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Well then, is it to get back the Chersonese, our colonies, our landed property abroad, and the debts owed us?i.e. all that had been lost when the empire collapsed in 404. A war for their recovery needs the support of the king of Persia and our allies, and they refuse that support. Or shall I be told that we must continue fighting until we have crushed Sparta and her allies? We are not adequately equipped, in my opinion, for a campaign on such a scale; and if we are successful, what must we oese, our colonies, our landed property abroad, and the debts owed us?i.e. all that had been lost when the empire collapsed in 404. A war for their recovery needs the support of the king of Persia and our allies, and they refuse that support. Or shall I be told that we must continue fighting until we have crushed Sparta and her allies? We are not adequately equipped, in my opinion, for a campaign on such a scale; and if we are successful, what must we ourselves expect from Persia afterwards?
Why, there are no limits to his impudence. He persuaded Agatharchus, the artist, to accompany him home,Plutarch also mentions this episode （Plut. Alc. 16） but adds that Alcibiades sent Agatharchus away with a reward. and then forced him to paint; and when Agatharchus appealed to him, stating with perfect truth that he could not oblige him at the moment because he had other engagements, Alcibiades threatened him with imprisonment, unless he started painting straight away. And he carried out his threat. Agatharchus only made his escape three months later, by slipping past his guards and running away as he might have done from the king of Persia. But so shameless is Alcibiades that he went to Agatharchus and accused him of doing him a wrong; instead of apologizing for his violence, he uttered threats against him for leaving his work unfinished. Democracy, freedom went for nothing: Agatharchus had been put in chains exactly like any acknowledged sla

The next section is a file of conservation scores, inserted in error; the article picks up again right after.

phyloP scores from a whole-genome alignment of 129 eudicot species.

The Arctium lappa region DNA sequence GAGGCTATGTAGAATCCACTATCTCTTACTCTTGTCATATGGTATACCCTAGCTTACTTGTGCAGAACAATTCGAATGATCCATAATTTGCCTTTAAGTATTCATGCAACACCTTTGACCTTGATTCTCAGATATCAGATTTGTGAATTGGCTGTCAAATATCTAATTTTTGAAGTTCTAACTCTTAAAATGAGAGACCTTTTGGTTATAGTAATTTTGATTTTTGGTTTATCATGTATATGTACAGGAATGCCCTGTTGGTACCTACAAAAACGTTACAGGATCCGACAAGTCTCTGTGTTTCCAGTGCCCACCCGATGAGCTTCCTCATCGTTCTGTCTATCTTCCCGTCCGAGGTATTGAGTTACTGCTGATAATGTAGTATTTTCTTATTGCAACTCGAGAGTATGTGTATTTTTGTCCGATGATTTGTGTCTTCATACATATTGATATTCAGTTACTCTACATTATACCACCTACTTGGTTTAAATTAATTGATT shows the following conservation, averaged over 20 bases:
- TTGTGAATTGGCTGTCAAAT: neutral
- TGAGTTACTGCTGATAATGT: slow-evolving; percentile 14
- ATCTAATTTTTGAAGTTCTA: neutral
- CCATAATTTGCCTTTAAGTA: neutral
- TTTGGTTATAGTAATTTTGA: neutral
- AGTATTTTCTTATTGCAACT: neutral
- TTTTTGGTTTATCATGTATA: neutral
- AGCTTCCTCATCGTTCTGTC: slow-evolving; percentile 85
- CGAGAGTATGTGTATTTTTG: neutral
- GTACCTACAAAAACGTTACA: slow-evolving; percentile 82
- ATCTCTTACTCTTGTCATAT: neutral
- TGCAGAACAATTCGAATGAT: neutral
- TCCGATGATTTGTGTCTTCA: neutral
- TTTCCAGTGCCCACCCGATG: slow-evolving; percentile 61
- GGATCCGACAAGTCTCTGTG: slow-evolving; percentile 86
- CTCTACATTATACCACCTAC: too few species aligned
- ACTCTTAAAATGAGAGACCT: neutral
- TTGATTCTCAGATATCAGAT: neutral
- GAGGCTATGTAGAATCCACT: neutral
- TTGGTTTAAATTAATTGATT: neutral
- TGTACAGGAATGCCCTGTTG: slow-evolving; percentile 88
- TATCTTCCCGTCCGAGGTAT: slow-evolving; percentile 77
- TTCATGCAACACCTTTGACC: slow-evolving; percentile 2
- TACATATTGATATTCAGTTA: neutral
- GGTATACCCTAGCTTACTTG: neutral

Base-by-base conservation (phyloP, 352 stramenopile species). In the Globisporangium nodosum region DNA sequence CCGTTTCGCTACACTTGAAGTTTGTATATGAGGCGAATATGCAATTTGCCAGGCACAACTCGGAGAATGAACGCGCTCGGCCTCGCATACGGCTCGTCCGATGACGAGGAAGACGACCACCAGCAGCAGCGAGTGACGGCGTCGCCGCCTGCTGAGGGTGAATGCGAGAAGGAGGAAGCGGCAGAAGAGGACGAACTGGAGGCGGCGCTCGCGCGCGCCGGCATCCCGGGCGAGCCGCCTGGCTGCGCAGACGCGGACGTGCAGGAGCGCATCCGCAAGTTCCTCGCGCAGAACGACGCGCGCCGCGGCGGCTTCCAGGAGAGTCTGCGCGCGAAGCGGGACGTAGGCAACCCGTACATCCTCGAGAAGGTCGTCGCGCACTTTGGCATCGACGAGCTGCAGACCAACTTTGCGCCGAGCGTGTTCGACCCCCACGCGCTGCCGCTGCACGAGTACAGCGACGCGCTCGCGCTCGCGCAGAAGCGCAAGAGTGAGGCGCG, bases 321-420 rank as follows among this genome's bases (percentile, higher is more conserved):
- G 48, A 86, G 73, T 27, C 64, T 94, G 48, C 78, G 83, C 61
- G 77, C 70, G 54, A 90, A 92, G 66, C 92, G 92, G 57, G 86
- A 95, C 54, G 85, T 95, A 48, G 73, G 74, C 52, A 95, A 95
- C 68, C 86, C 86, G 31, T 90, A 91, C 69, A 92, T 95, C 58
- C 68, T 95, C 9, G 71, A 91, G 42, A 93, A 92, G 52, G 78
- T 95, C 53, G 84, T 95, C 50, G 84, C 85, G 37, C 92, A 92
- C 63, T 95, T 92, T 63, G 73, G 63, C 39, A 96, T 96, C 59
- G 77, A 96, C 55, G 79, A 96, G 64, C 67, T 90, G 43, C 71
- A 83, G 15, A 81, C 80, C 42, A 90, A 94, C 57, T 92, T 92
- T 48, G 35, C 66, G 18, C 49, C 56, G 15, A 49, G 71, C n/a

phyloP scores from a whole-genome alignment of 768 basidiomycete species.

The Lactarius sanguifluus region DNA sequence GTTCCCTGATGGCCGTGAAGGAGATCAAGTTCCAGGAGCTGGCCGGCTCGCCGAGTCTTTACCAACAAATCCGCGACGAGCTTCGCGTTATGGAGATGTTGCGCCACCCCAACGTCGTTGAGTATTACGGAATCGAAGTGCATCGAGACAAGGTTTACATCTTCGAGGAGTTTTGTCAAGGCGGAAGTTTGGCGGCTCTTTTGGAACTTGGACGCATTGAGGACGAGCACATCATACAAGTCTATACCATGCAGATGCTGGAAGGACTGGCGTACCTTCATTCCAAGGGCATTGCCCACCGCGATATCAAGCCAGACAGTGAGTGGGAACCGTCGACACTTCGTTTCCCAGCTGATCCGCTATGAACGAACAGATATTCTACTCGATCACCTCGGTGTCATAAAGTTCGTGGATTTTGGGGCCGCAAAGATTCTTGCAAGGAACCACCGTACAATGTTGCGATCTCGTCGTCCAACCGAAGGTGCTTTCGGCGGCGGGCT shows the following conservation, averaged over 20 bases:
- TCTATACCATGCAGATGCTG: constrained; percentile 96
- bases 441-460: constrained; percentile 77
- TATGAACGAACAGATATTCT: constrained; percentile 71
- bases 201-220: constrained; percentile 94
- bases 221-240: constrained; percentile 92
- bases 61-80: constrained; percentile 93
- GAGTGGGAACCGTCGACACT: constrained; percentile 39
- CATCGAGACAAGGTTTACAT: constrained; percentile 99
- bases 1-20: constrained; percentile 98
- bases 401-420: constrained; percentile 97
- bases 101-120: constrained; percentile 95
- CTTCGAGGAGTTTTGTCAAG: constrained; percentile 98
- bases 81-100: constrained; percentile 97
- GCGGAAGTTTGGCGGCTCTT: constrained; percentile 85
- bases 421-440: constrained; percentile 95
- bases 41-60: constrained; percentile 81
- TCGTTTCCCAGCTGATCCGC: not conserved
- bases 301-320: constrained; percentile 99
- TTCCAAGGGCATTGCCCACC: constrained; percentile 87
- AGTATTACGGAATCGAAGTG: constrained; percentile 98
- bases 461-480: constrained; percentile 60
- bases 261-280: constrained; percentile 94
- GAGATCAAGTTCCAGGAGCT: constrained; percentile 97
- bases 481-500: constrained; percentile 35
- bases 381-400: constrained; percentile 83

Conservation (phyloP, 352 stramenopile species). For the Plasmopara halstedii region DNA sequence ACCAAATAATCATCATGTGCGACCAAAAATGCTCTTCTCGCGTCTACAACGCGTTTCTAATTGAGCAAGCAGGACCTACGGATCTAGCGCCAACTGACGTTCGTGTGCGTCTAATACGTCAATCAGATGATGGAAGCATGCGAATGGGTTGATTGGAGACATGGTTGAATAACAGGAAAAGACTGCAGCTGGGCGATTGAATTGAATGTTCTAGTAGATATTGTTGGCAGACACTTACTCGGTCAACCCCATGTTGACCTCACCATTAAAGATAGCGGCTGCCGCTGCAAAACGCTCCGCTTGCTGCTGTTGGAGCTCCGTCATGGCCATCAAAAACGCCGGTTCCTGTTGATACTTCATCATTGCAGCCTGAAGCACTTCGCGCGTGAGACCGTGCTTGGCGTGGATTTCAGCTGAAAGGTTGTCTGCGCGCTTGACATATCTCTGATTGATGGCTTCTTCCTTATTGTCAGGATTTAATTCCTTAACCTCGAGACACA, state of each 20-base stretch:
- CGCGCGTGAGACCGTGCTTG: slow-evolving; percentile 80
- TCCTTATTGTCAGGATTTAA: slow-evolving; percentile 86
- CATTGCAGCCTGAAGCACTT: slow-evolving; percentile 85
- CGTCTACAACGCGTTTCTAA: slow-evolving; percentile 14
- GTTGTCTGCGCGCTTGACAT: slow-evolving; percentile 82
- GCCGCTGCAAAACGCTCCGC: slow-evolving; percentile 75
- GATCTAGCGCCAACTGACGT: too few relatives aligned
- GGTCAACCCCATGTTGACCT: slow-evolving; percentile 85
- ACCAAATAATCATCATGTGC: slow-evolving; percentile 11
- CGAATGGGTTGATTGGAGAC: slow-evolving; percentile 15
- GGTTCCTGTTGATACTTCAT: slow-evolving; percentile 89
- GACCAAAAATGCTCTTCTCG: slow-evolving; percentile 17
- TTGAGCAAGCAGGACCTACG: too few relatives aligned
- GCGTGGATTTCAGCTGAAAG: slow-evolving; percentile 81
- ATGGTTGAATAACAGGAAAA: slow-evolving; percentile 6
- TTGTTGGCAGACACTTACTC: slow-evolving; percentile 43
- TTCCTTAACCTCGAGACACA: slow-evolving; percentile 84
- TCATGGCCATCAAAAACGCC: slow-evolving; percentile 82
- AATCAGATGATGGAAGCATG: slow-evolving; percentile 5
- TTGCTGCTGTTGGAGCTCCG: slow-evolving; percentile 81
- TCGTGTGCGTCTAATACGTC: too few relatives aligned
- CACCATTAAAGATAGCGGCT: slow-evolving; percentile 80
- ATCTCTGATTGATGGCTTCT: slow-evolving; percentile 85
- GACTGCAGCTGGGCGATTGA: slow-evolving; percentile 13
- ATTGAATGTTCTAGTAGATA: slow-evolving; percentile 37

Later we gave them our oath, were allowed to erect the column, and accepted a truce upon dictated terms, a hardship which was welcome enough at the time. Nevertheless we then proceeded, by means of an alliance, to detach Boeotia and Corinth from Sparta, and to resume friendly relations with Argos, thereby involving Sparta in the battle of Corinth.i.e. Nemea in 394. Who, again, turned the king of Persia against Sparta? Who enabled Conon to fight the engagement at sea which lost her her maritime supremacy?After Aegospotami Conon, the Athenian admiral, fled to the court of Evagoras of Salamis in Cyprus. Through his influence he ultimately won the confidence of the satrap Pharnabazus. In 397 he was put in charge of the Persian fleet, and in 394 utterly routed the Spartans under Peisander off Cnidus.
Thus—and it is only by calling the past to mind that one can properly determine policy—we began by making a truce with the Great King and establishing a permanent accord with him, thanks to the diplomacy of my mother's brother, Epilycus, the son of Teisander.Epilycus is not mentioned elsewhere. The last formal peace negotiated between Athens and Persia had been the Peace of Callias, c. 462-460 B.C. Andocides may have in mind the deputation which was sent to the Persian Court in 424 （Thuc. 4.50）. But later the king's runaway slave, Amorges,Amorges was the son of a rebel satrap of Lydia named Pissuthnes. After the recovery of Lydia by Tissaphernes Amorges took refuge in Caria. He was given shelter by Iasus, a member of the Athenian Confederacy. Iasus was stormed by the Spartans in 412 on the instigation of Tissaphernes, and Amorges was handed over to the Persians （Thuc. 8.5.5）. induced us to discard the powerful support of his master as worthless. We chose instead what we imag